When computer science was first taught in some American and European schools in the 1970s, generally as an optional subject for older pupils, computers did little unless given instructions in a specialist language. So classes focused on programming. But the advent of ready-made applications and graphical user interfaces in the 1980s saw a shift to teaching “ICT” (information and communications technology): how to use computers for word-processing, creating presentations and the like. The result was that pupils left school with little idea how computers work. England’s ICT curriculum has come in for particular criticism. It “focuses on teaching how to use software, but gives no insight into how it’s made,” said Eric Schmidt, Google’s chairman (and a director of The Economist’s parent company), in a lecture in 2011. “That is just throwing away [England’s] great computing heritage.”
Our current education system is ill-prepared to educate the next generation of creative leaders.
Traditional education gives little room for students to develop their creativity and outside-of-the-box thinking beyond predetermined, standardized boundaries. The next generation needs to be prepared to tackle not only the known, but also the unknown problems our world will face.
Assuming the whole education system will need to make a radical transition in many countries around the world, I have asked more than 100 creatives and futurists in 35 countries, to inspire the development of an innovative framework for 21st century education. As such, this research focuses on a new organizational design, learning culture and role of the teacher as well as new teaching methods and a new assessment model.
Game-based learning forces students to apply knowledge in a contextualized way, it creates an interdisciplinary learning experience where subject-specific knowledge is used in a context that requires diverse applications. The borders between disciplines become fuzzy and ambiguous.
The idea for Fab Lab Egypt was sparked in 2010, during the second year of El-Zanfaly's Fulbright-funded master's program in the Design and Computation Group at MIT, where she is now a PhD student.
While El-Zanfaly identifies as a natural maker, her research at the Design and Computation Group takes an academic look at the processes of designing and building. Computational design is a field that asks, essentially, how formal rules or algorithms can be used in the design process. “Usually people consider design or art [to be] ambiguous process,” El-Zanfaly says. “But we look at how we can describe it and enhance it using these computational tools.”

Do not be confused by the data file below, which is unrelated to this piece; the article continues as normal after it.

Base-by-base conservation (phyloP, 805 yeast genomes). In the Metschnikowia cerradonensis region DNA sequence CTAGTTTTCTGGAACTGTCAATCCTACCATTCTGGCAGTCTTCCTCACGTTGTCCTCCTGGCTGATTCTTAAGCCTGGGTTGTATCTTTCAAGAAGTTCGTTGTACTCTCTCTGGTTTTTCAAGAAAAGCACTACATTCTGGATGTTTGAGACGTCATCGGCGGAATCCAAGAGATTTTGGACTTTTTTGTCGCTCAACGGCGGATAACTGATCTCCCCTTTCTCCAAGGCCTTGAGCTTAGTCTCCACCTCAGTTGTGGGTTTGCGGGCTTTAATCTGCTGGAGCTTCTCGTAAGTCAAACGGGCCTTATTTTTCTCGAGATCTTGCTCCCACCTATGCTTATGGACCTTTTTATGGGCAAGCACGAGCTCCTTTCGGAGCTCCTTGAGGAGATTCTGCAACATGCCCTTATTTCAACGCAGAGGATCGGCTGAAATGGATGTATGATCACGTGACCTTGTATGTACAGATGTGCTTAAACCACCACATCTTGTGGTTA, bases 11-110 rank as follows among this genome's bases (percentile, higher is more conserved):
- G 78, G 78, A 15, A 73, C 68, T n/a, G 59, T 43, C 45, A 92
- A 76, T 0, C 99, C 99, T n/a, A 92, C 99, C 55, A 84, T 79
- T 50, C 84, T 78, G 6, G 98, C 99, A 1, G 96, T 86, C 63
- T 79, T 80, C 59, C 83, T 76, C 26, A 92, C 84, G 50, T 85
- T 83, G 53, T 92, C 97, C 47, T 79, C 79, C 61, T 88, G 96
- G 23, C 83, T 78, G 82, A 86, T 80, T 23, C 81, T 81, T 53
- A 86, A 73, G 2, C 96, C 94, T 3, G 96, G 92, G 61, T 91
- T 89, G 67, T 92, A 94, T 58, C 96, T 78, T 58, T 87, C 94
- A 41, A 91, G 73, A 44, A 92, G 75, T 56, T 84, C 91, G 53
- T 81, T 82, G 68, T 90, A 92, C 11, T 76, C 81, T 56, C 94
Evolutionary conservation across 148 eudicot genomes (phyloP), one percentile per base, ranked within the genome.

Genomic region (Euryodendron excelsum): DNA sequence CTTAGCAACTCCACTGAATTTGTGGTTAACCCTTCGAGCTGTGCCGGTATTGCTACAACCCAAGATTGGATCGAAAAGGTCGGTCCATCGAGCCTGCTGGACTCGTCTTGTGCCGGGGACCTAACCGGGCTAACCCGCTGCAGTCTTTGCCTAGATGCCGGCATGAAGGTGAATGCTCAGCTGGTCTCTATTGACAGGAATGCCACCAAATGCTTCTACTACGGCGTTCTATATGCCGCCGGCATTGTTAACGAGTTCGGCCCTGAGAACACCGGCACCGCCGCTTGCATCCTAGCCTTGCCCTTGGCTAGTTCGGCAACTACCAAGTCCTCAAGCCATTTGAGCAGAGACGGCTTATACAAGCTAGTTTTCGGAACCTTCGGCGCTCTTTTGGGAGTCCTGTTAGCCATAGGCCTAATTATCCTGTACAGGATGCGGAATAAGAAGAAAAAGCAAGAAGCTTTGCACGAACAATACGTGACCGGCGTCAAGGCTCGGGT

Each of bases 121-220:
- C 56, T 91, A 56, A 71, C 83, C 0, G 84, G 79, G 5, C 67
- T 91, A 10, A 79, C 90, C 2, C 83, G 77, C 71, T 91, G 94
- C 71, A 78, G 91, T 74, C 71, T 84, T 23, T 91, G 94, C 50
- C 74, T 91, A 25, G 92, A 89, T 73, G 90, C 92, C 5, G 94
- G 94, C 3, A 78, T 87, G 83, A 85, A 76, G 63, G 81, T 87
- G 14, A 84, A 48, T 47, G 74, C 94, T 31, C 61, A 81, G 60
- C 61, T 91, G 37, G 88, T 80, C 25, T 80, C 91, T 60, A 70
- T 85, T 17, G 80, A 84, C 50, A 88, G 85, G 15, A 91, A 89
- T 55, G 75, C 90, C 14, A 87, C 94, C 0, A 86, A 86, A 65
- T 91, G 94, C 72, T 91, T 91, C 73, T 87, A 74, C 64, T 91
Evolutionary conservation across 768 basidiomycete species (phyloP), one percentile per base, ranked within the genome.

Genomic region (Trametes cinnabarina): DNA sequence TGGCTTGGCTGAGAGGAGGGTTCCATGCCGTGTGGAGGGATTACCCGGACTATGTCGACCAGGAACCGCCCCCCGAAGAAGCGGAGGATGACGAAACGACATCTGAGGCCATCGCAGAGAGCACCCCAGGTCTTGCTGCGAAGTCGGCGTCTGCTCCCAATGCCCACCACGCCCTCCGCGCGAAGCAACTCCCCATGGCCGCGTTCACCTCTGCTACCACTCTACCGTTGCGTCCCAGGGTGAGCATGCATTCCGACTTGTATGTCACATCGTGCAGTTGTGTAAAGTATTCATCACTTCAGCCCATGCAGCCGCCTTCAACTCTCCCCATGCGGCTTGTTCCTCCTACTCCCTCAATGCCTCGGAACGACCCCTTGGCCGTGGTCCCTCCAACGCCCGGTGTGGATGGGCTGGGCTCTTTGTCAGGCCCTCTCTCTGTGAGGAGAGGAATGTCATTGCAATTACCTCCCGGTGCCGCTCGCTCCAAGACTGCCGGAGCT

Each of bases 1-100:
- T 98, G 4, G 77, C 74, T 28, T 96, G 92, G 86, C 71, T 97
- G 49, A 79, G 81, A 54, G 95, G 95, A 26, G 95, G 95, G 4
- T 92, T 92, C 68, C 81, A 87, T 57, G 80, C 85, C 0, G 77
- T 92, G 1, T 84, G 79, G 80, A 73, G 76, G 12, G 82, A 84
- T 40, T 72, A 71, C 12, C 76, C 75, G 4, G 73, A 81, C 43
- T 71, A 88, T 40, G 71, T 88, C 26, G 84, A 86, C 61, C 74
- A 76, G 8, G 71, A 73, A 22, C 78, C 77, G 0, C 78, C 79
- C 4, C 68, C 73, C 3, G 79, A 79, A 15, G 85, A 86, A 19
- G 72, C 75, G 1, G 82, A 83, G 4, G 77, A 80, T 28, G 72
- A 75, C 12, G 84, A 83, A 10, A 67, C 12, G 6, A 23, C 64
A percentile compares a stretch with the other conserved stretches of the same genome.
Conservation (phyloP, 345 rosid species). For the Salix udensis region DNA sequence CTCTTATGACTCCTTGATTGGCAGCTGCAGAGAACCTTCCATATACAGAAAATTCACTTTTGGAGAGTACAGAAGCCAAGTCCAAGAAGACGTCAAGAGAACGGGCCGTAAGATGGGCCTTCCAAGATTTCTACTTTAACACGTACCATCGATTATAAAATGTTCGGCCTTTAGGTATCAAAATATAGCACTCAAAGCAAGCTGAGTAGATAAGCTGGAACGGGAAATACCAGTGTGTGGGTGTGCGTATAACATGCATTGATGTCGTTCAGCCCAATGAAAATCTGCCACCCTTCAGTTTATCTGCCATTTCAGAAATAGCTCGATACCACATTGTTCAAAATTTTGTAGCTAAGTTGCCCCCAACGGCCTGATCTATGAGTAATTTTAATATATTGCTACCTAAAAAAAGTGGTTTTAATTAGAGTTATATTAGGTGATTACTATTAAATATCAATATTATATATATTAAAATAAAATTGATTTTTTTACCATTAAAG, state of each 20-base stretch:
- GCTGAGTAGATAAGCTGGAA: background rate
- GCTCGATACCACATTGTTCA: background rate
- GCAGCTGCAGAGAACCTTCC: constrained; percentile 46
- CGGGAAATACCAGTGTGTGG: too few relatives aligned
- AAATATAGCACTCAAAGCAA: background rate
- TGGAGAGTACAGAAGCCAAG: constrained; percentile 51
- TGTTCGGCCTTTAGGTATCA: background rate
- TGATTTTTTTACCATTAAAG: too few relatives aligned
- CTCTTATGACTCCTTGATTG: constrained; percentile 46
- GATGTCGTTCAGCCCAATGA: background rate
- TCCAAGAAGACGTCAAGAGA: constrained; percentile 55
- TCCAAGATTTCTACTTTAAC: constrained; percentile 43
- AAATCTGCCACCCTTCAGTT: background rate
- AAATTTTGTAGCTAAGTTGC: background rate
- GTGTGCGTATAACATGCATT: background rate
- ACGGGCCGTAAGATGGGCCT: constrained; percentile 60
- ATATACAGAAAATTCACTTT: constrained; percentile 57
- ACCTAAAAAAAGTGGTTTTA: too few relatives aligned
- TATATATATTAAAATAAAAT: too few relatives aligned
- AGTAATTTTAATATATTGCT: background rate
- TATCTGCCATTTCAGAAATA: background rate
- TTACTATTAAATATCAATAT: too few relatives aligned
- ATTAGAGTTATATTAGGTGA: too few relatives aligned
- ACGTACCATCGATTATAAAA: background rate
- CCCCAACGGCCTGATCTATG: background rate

How can we make school a joyful experience without sacrificing rigor? What's the best way to measure true learning? What's the purpose of school? The founders and teachers at the PlayMaker School, an all-game based school in Los Angeles, are asking those big, abstract questions that all teachers grapple with. And they’re trying to find their own answers through their constantly morphing, complex experiment....
lebanon-unicef-kids 1 Singularity University has a mission—use technology to positively impact the lives of a billion people in ten years. That's easy enough to say, but you don't make big changes without big ambition.
Why education needs to embrace new design patterns for learning spaces.
If one looks at the classroom from a design perspective, some things are directly evident. It is clear that the design of the classroom is that of a learning space. But what learning does the classical classroom imply? What kind of activities does the learning space support? Who is the room designed for? What type of tools are the room designed to support the use of? When is the activity supposed to be carried out in the room? Who should be active, and who should be passive within the space?
In many schools where technology has entered the classroom, it is used to support the single function model.
“We’ve got an obsession in believing that literacy and numeracy and content acquisition are the principal objectives of school systems,” said Andrew Bollington, Global Head of Research and Learning at the LEGO Foundation. “We do have a world that, in reality, has a mismatch between what we know is important for us as human beings and for taking a full place in society versus what our education systems are optimized and set up to produce.”
More teachers are using digital games in the classroom, and they're using them more frequently, according to a new teacher survey just released by the Joan Ganz Cooney Center. But more surprisingly, the study reveals that teachers are finding that one of the most impactful use of games is for motivating and rewarding students, specifically those who are low-performing.
There are a few key buzzwords floating around the education world and mediascape that drive some educators nuts--“standards,” “data-driven alignment,” “value-added.” But last Thursday in one area of the world, teachers came together to chat with some new terminology, namely “bottom-up” and “subversive."
In two remote villages in rural Ethiopia, a team of literacy and technology experts from Tufts and MIT launched a grand experiment with a simple gesture: they dropped off a handful of tablet computers for 40 children who’d never seen anything like them before—they hadn’t ever attended school or seen electricity or paper. The tablets contained specially designed apps to help illiterate children learn the basics: letters and sounds and, eventually, reading fundamentals.
Within minutes of receiving the tablets—with no instructions or explanations—one boy figured out how to turn on the computer. Within a week the children had all the apps up and running. Was it possible that this kind of instinctual learning, outside the realm of a formal classroom, could help reverse widespread illiteracy around the world?